"Upon The Sanguine Shores" By Jeffrey Smith
© JEFFREY SMITH
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“The Sea Wolf”
It was amazing how far I had traversed the shore that night. In complete blackness, with only the sound of the waves. They rolled astonishingly gentle along that stretch. It was as if the waves whispered to me the tender secrets of the ocean, things that I never have and never will know, but they hinted to me. I feel they hinted that there is beauty in the ocean that rivals the splendor I see in my own world. Something equivalent to the wafting of wildflowers, the buzzing of dragonflies, or the scents carried on the winds that roll down from the mountains. Birth. I figure that too happens in the oceans.
Where I was born, the waves crashed with vehemence. My seven siblings and I were frightened of it in the early months before we left the hole. We imagined it was a great and terrible beast that waited for us to emerge, and once we did we would be eaten within moments. I had not the ability to even engender an image in my mind of what this beast might materialize as. I only felt it in my chest. The agony of fear. We all felt this despite the soft chiding of our mother, who insisted it were only “water”. What ever that may have been. To us then, that meant nothing.
When we first emerged, I remember I was the only one of us whose fear was completely shattered by unparalleled awe. We all stepped charily out and peered over the crest of the rocks, with the morning sun casting everything in what I now know to be early sunlight, and the first of the waves that crashed sent them yipping back to the hole with even more terror than before. Not I. I flinched, yes. I flattened my ears to my head and crouched until my belly brushed the rocks, but I was not afraid. I remained still for a few more crashes, but before long I was standing again, inching closer until I actually felt the spray. I believe I felt then what it meant to be a living thing.
Every day since, I have walked abreast with the ocean. Often with the waves more violent than that, sometimes less. I recall and relay this moment of hearing a gentle ocean for the first time as being my very first feeling of real peace. I realize that may sound odd or even overly dramatic considering the peaceful things I have seen on land, but the ocean to me is a symbol of my birth, of my upbringing, and my survival. I rely on it and live by it and know it as well as you can from the shore. I have heard only anger or sadness in it for all my life, and to me that created a dismal notion that this on which I rely is something possessing a great deal of ill intent. That changed though that night I walked and heard it actually speak softly to me. As if it finally knew me rather than I only knowing it.
I had emerged from the wood at dusk, walking a straight shot East, as I have been doing now for the past five years, and the sun had already gone down. As is my norm, I walked down to the water to wet my feet, as I am fond of feeling wet when the weather permits. The quiet penetrated me then but I did not yet give it thought, I thought only of the moments prior to exiting the wood. I mulled the moments over so intensely that the sinew in my frame felt tight. I was tired. Agitated. Pained and hungry.
Once my feet were wet I trotted along the water, just past the licking of the waves, at a steady, even pace. I held my nose to the air and remained oblivious to how gently I was received, but as the tension in me finally began to dissipate I was conscious of how calm the evening was. This was when I felt it so truly that the ocean were being kind to me. As I felt it more intensely I did not do what one would expect. I did not stop, I trotted quicker. Faster and faster until I felt youth in me again. A carelessness springing from happiness rather than an absence of mind. The waves whispered and sang to me until I felt joyous enough to run at times. I felt freedom in my tired heart that allowed me to sprint when there was no need to at all. I think I may have even howled once.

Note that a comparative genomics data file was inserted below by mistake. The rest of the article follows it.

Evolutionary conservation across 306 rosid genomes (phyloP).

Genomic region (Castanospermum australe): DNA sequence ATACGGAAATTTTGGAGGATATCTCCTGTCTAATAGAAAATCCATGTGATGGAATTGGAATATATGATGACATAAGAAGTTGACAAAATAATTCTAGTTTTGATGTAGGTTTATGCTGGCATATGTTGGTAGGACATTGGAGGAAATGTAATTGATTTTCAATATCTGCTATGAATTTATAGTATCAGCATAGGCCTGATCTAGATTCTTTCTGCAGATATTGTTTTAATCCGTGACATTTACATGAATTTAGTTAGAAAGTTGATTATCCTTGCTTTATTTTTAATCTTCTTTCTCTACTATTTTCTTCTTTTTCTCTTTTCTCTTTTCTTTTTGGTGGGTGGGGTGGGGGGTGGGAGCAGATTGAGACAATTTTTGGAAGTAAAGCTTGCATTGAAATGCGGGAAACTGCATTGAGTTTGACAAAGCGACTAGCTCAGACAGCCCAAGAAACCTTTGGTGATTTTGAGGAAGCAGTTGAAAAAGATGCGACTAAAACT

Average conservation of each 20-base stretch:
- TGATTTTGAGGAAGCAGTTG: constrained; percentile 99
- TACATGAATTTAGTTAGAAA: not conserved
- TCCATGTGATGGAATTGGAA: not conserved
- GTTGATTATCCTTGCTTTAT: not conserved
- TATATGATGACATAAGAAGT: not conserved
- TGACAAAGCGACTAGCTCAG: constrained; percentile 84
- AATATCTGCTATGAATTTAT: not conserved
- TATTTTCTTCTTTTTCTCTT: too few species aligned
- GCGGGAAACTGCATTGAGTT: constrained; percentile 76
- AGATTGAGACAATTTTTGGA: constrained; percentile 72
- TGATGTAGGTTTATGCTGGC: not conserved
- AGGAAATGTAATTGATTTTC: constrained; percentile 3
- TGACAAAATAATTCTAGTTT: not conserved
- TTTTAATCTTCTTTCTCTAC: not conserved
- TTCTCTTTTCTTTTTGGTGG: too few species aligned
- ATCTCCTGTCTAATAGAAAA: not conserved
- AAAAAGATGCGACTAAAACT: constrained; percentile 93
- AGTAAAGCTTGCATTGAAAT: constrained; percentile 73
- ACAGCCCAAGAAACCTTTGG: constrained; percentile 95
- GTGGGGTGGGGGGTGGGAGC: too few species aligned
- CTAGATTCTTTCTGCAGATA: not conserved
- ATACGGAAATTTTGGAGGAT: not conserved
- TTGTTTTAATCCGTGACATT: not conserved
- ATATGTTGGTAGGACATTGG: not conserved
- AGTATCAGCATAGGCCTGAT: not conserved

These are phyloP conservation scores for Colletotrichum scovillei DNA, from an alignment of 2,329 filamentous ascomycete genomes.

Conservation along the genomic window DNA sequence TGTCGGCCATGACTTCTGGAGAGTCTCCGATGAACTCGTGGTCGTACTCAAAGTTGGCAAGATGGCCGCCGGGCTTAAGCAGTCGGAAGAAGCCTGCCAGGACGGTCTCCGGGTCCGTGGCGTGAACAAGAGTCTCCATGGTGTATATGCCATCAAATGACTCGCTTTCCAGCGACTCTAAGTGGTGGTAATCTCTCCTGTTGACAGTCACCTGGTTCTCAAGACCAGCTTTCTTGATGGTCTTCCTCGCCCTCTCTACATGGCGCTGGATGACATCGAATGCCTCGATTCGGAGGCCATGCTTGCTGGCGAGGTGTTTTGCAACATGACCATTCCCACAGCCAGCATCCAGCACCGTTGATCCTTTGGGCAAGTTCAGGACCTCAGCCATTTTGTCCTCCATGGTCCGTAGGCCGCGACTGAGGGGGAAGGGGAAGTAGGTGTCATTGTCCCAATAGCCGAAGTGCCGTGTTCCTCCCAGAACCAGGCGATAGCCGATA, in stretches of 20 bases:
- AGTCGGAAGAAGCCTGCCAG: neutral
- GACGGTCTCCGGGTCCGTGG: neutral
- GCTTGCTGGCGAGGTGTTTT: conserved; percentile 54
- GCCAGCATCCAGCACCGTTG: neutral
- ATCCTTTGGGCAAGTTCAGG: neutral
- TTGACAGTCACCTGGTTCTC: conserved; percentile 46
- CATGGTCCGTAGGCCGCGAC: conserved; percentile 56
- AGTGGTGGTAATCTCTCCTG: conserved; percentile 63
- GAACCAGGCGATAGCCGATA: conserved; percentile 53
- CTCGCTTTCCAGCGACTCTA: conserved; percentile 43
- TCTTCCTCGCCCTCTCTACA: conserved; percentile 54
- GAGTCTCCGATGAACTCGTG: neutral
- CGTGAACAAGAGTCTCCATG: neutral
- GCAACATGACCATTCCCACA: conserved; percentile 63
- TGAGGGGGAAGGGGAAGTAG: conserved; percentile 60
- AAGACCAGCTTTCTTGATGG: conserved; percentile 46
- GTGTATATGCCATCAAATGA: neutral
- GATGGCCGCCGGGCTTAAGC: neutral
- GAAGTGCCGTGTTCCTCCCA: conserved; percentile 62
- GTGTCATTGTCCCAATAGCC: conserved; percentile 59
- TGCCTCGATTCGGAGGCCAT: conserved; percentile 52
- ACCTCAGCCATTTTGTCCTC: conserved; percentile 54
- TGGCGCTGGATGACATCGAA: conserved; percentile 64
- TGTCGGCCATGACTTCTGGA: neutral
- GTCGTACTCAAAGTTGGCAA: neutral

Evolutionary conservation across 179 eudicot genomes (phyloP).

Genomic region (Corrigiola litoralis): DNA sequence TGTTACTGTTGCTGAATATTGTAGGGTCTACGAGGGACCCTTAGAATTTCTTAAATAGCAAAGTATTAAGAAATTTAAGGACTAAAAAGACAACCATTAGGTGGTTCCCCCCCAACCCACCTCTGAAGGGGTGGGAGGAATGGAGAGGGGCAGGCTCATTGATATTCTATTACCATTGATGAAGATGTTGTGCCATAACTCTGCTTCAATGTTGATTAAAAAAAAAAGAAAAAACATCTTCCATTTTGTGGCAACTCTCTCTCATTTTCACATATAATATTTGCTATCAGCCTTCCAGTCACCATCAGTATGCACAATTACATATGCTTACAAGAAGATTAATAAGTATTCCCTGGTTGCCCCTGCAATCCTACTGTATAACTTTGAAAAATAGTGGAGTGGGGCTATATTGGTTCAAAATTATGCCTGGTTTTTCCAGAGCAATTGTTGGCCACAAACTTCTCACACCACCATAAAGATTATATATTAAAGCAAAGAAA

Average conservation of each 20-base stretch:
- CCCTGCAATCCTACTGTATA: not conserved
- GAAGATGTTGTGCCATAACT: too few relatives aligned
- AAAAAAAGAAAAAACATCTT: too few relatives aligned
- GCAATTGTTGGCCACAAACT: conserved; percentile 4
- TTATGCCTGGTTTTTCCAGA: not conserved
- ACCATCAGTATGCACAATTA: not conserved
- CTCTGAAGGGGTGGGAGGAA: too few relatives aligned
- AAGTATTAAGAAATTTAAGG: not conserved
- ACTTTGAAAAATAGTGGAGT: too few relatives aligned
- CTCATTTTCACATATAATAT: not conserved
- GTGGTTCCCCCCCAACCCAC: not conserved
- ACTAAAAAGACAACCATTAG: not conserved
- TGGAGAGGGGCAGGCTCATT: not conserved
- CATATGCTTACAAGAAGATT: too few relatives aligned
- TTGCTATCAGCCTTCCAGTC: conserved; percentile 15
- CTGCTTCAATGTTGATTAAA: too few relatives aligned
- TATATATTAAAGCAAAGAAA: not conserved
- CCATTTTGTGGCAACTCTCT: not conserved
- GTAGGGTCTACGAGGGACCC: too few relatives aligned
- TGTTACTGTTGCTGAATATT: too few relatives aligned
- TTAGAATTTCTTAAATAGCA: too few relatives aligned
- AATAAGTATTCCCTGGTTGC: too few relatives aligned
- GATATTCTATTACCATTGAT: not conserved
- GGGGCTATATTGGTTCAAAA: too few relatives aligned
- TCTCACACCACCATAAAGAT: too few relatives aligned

Morning though… morning was when I felt in me a sense of joviality unrivaled. I was of course exhausted, and sat back from the waves. If they can be called as such. They rolled too small almost to be waves. Too kindly. I continued to watch them as I sat upon a boulder, whose surface was smooth enough so as to not trouble me, and so the sun rose.
At first it was fairly unremarkable, as the horizon simply turned a different shade of gray, but it unfolded rather quickly as something crafted by an otherworldly force, knocking thought and words clear out of me as if I had been told to keep quiet by Mother Nature herself. The clouds seemed to explode and the sun crept up, turning everything into a rusty red that reminded me deeply of my mother‘s coat as I remembered it. They billowed and formed in large arcs as the sanguine of the sky was mirrored over the water, and a window formed to show the first blues of the day. The clouds actually seemed to form a golden pathway into the sky, and for a moment I felt I was witnessing the unfolding of a miracle. Fear may have taken me then had I not been so overcome with joy and longing, for I desperately wanted to follow this path before me. Though my reason firmly held me, and still I sat.
I sat more still then than I ever had in all my life. So still that the seagulls ceased to see me. So still that I felt my heart beating. So immeasurably still and silent was I that I felt nothing existed in the world but this scene, this area, this indentation in the world that only I had seen. Nothing else mattered then. My sigh was as deep as the ocean itself, seeming to come straight from the depths of my soul, for I was truly content.